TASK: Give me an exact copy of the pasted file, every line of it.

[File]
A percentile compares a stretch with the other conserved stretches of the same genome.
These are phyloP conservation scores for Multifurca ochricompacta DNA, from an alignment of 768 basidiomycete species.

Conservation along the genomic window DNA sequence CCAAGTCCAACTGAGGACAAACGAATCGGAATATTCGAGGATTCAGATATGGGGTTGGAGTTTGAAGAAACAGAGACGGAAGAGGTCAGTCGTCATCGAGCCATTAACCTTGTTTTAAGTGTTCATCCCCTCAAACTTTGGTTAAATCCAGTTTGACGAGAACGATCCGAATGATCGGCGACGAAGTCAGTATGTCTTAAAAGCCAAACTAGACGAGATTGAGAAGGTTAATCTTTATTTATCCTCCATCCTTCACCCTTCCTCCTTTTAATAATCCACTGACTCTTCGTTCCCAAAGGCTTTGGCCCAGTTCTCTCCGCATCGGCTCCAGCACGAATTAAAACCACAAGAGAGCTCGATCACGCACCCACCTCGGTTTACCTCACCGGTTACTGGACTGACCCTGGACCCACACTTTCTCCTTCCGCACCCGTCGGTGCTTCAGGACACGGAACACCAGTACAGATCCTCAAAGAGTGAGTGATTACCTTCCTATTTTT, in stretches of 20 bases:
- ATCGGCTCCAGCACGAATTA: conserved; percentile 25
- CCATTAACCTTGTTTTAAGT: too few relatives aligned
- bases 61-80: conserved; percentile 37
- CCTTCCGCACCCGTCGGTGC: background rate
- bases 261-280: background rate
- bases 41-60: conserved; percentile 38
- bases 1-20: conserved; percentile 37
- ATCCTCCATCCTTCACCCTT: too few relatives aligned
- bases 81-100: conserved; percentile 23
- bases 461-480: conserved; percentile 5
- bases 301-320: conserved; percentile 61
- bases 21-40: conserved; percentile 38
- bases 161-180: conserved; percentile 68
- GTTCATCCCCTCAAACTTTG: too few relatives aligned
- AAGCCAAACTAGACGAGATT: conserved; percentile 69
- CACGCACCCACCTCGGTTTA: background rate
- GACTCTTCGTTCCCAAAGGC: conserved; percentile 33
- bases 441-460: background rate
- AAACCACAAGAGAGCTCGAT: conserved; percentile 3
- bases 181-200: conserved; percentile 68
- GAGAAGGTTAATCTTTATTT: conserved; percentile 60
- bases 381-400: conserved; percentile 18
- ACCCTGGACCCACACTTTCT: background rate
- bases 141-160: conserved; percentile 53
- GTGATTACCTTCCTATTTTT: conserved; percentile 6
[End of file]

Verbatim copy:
A percentile compares a stretch with the other conserved stretches of the same genome.
These are phyloP conservation scores for Multifurca ochricompacta DNA, from an alignment of 768 basidiomycete species.

Conservation along the genomic window DNA sequence CCAAGTCCAACTGAGGACAAACGAATCGGAATATTCGAGGATTCAGATATGGGGTTGGAGTTTGAAGAAACAGAGACGGAAGAGGTCAGTCGTCATCGAGCCATTAACCTTGTTTTAAGTGTTCATCCCCTCAAACTTTGGTTAAATCCAGTTTGACGAGAACGATCCGAATGATCGGCGACGAAGTCAGTATGTCTTAAAAGCCAAACTAGACGAGATTGAGAAGGTTAATCTTTATTTATCCTCCATCCTTCACCCTTCCTCCTTTTAATAATCCACTGACTCTTCGTTCCCAAAGGCTTTGGCCCAGTTCTCTCCGCATCGGCTCCAGCACGAATTAAAACCACAAGAGAGCTCGATCACGCACCCACCTCGGTTTACCTCACCGGTTACTGGACTGACCCTGGACCCACACTTTCTCCTTCCGCACCCGTCGGTGCTTCAGGACACGGAACACCAGTACAGATCCTCAAAGAGTGAGTGATTACCTTCCTATTTTT, in stretches of 20 bases:
- ATCGGCTCCAGCACGAATTA: conserved; percentile 25
- CCATTAACCTTGTTTTAAGT: too few relatives aligned
- bases 61-80: conserved; percentile 37
- CCTTCCGCACCCGTCGGTGC: background rate
- bases 261-280: background rate
- bases 41-60: conserved; percentile 38
- bases 1-20: conserved; percentile 37
- ATCCTCCATCCTTCACCCTT: too few relatives aligned
- bases 81-100: conserved; percentile 23
- bases 461-480: conserved; percentile 5
- bases 301-320: conserved; percentile 61
- bases 21-40: conserved; percentile 38
- bases 161-180: conserved; percentile 68
- GTTCATCCCCTCAAACTTTG: too few relatives aligned
- AAGCCAAACTAGACGAGATT: conserved; percentile 69
- CACGCACCCACCTCGGTTTA: background rate
- GACTCTTCGTTCCCAAAGGC: conserved; percentile 33
- bases 441-460: background rate
- AAACCACAAGAGAGCTCGAT: conserved; percentile 3
- bases 181-200: conserved; percentile 68
- GAGAAGGTTAATCTTTATTT: conserved; percentile 60
- bases 381-400: conserved; percentile 18
- ACCCTGGACCCACACTTTCT: background rate
- bases 141-160: conserved; percentile 53
- GTGATTACCTTCCTATTTTT: conserved; percentile 6